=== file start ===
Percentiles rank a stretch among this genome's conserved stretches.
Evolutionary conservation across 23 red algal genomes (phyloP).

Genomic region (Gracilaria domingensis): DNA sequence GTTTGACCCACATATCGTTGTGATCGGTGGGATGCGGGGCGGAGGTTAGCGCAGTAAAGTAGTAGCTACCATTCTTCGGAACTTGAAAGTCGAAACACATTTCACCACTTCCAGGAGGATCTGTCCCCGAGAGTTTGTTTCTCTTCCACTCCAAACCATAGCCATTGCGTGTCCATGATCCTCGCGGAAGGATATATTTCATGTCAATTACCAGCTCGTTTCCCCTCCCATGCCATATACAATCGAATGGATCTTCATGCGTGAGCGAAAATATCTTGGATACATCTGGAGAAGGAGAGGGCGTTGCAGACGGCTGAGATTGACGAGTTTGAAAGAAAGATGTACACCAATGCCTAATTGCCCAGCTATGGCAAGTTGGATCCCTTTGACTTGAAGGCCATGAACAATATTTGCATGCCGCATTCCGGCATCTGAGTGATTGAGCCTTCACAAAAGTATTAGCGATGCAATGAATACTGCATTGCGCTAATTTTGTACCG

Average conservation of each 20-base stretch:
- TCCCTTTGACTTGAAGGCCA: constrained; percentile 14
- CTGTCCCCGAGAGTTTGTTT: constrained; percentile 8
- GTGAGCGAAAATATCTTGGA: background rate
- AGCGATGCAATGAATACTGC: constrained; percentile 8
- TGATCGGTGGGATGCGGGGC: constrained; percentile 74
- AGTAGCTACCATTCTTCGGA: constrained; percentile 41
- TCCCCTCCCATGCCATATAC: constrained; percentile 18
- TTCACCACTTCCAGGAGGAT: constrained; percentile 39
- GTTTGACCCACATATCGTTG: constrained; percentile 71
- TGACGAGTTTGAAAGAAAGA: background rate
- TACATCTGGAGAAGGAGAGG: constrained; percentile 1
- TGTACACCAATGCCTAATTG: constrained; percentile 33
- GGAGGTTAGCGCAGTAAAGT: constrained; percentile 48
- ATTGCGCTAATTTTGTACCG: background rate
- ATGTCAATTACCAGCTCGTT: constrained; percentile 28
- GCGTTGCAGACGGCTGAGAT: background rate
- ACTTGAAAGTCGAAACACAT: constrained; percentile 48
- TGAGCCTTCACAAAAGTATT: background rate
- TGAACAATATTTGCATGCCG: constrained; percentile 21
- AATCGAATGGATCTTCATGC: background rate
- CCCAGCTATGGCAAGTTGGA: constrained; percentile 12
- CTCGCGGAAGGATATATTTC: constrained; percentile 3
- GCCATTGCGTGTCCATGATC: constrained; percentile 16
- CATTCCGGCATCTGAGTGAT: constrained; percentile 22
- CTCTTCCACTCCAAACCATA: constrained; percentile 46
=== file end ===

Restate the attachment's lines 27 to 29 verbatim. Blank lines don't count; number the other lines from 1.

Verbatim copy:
- GCCATTGCGTGTCCATGATC: constrained; percentile 16
- CATTCCGGCATCTGAGTGAT: constrained; percentile 22
- CTCTTCCACTCCAAACCATA: constrained; percentile 46